A replica of a piece of Egyptian art from the Brooklyn Museum’s collection made a recent cameo on HBO’s saucy vampire drama True Blood, and the museum’s online community helped administrators take notice.
During the second season premiere of the show, Sam Merlotte, the puppy-dog-eyed roadhouse restaurant owner, pays a visit to mystery woman Maryann Forrester’s house. On her coffee table, he sees a statue that looks like a series of Ancient Egyptian sculptures called Bird Lady figurines. He is struck with a flashback of breaking into Maryann’s house when he was a teen and having wild, um, relations with her. With its womanly shape, birdlike face and limbs curling toward the sky, the original Bird Lady statues are thought by scholars to depict a goddess. The Brooklyn Museum included two Bird Lady figurines in a recent exhibition called The Fertile Goddess.
A blogger noted the art history shoutout and another Brooklyn Museum community member commented about the statue’s appearance in the online archive. Then the Brooklyn Museum’s faithful online community‘s Twitter tweets helped Shelley Bernstein, chief of technology, and Madeleine Cody, a research associate for Egyptian, classical, and ancient Middle Eastern art, get in touch with @TrueBloodHBO, the official True Blood twitter feed. They coordinated a call this week with True Blood‘s production designer Suzuki Ingerslev.
So how did HBO discover the Bird Lady and create a replica on the show?
The researcher Ms. Cody explained in a blog post on the Brooklyn Museum’s site:
How True Blood found the “Bird Lady”
The script for Episode 1 of Season 2 called for “a primitive piece of art; like a dancing girl” to be placed on the character Maryann’s coffee table. Suzuki and Cat Smith, Art Director, went to Google to look for images that fit these requirements, hoping to find something that inspired them. They looked at many different types of ancient images including Mycenaean, Etruscan, and Minoan examples. Entering search terms something like “Egyptian female statues,” they came across our very own “Bird Lady.” They printed out a selection of appropriate images and presented them to Alan Ball, the show’s creator.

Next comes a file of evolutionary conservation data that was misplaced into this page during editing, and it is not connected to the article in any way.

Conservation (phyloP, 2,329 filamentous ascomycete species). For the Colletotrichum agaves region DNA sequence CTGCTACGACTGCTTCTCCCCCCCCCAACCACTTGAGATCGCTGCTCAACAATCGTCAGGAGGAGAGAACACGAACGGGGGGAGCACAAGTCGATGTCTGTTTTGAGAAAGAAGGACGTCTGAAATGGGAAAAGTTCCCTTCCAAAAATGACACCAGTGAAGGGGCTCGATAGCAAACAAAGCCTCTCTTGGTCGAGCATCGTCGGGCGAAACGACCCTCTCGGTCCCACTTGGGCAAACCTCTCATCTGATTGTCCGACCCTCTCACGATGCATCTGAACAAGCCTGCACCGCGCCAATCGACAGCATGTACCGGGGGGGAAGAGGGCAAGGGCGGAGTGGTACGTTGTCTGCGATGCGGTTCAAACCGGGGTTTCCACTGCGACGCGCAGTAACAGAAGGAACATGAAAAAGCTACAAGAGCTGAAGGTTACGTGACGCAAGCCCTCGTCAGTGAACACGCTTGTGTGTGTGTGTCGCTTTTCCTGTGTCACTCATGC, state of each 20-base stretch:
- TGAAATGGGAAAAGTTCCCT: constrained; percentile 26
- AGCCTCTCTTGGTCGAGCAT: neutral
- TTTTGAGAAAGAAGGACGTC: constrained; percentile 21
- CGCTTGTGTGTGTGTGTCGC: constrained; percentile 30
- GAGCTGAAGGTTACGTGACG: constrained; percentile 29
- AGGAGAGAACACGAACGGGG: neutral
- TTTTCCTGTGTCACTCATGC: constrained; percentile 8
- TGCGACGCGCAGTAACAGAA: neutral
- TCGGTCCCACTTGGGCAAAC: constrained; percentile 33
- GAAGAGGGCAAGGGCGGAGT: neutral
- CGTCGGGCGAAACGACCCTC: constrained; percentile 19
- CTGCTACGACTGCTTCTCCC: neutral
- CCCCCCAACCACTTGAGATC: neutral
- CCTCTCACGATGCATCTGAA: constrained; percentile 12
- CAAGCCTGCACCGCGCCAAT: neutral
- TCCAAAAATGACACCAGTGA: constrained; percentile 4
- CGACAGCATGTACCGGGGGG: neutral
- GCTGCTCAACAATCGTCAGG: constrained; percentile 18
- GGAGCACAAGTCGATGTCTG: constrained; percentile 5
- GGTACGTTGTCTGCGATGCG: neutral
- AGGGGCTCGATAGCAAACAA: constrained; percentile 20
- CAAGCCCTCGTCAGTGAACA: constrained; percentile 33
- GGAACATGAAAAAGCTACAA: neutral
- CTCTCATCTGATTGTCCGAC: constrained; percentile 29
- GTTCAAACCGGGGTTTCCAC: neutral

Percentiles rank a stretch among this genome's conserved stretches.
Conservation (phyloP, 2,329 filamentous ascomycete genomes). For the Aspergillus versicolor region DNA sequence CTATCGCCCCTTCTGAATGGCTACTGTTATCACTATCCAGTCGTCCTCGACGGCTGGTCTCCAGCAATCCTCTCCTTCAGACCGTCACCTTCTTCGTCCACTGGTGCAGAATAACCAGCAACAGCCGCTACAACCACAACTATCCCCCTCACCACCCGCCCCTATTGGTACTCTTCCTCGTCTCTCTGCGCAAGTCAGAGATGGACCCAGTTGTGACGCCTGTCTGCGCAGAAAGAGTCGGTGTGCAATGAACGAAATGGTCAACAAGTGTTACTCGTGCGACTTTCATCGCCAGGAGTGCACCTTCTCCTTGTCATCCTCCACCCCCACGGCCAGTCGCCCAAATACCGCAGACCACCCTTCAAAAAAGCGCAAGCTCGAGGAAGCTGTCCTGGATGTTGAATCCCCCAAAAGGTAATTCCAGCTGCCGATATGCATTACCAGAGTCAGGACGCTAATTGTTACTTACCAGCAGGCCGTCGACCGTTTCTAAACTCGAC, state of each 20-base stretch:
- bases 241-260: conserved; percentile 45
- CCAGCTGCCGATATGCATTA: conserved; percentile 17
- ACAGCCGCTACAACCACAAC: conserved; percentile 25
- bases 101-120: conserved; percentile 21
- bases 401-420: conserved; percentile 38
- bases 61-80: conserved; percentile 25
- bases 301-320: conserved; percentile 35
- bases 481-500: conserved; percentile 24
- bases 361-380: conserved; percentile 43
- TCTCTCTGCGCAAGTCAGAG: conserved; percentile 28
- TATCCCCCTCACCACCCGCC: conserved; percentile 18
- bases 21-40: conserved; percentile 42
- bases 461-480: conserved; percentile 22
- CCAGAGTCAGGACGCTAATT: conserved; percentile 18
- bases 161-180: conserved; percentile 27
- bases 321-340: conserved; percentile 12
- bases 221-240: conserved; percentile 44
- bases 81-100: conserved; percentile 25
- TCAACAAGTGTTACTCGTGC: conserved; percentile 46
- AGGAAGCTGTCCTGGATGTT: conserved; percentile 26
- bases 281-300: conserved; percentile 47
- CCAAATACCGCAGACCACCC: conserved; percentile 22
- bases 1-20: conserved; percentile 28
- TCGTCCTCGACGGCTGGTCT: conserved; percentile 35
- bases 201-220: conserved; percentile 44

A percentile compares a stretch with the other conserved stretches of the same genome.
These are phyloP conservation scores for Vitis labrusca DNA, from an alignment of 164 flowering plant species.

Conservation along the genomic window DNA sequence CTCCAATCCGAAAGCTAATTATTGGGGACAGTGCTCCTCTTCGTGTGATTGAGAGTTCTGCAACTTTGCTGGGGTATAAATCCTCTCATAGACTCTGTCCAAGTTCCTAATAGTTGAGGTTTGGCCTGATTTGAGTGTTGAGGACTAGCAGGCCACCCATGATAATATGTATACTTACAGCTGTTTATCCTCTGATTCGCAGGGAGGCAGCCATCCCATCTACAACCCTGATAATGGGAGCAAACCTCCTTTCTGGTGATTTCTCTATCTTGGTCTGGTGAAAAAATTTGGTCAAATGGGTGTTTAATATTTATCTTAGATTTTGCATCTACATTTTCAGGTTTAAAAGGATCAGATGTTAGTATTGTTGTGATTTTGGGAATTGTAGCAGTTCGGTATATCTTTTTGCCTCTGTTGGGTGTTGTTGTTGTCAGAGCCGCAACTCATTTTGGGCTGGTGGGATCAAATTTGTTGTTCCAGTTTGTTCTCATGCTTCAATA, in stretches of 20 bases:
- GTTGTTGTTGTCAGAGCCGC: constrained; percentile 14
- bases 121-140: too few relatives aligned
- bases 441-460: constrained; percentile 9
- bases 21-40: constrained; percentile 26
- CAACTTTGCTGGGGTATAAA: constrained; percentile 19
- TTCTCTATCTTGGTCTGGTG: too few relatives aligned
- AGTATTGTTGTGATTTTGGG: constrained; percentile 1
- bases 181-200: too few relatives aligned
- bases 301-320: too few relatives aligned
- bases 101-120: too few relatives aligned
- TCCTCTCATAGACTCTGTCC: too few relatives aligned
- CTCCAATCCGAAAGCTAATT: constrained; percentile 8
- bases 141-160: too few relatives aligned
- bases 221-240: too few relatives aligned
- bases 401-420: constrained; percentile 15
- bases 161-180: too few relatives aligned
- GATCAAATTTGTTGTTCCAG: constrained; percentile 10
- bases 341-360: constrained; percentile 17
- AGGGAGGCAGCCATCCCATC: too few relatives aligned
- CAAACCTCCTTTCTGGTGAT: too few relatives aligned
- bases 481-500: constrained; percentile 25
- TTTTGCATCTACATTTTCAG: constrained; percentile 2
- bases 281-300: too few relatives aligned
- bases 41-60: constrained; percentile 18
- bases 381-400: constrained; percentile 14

He was immediately drawn to the “Bird Lady,” seeing something so elegant, beautiful and perfect in her form that she became the obvious choice. As Suzuki pointed out, though she is not the first to do so, this ancient figure looks both modern and primitive at the same time. In terms of the show, she said using it helped to emphasize that Maryann’s character is timeless.
We also found it interesting that Suzuki said they looked at a lot of Egyptian images and chose this one precisely because it is not a “typical” ancient Egyptian representation. This was precisely the thinking behind curator James F. Romano’s choice of the “Bird Lady” as the signature image for the reinstalled Egyptian galleries, which opened in April 2003. As usual, he wanted to get people to stop, look and think twice.
How True Blood created their “Bird Lady”
As part of Alan Ball’s vision for the show, which involves going the distance to add a level of authenticity, an artist was hired to make a version of the “Bird Lady” based on renderings off the web. Cindy Jackson made three statues in case one got broken during filming. Suzuki wanted a base that let the figure float and emphasized its sense of movement. So the artist drilled a rod into the bottom of the statue that connects to a flat base. We explained that we obviously couldn’t do that to a 5,500 year old object but we do have a special mount that safely produces the same floating effect.
As far as whether or not the statue gives some clues into Maryann’s past? Maryann’s houseboy (or whatever that bald guy is) tells Sam the statue is “Mycenean or something” and Maryann raises her arms in the statue’s pose during the episode, while she is with Sam in the bedroom. “This gesture was directly inspired by the choice of the ‘Bird Lady’ for the statue,” according to Ms. Cody’s information from True Blood‘s producers. “And yes, the ‘Bird Lady’ can be read as a clue to Maryann’s eternal nature, but no, there is not necessarily any further connection.”
Huh! We’ll just have to watch to see how these “eternal natures” play out in Maryann. We just wonder why she keeps getting everyone all black-eyed and sexually crazy like it’s the ’70s … and why she keeps on turning poor Sam into a dog without his permission. Bad goddess!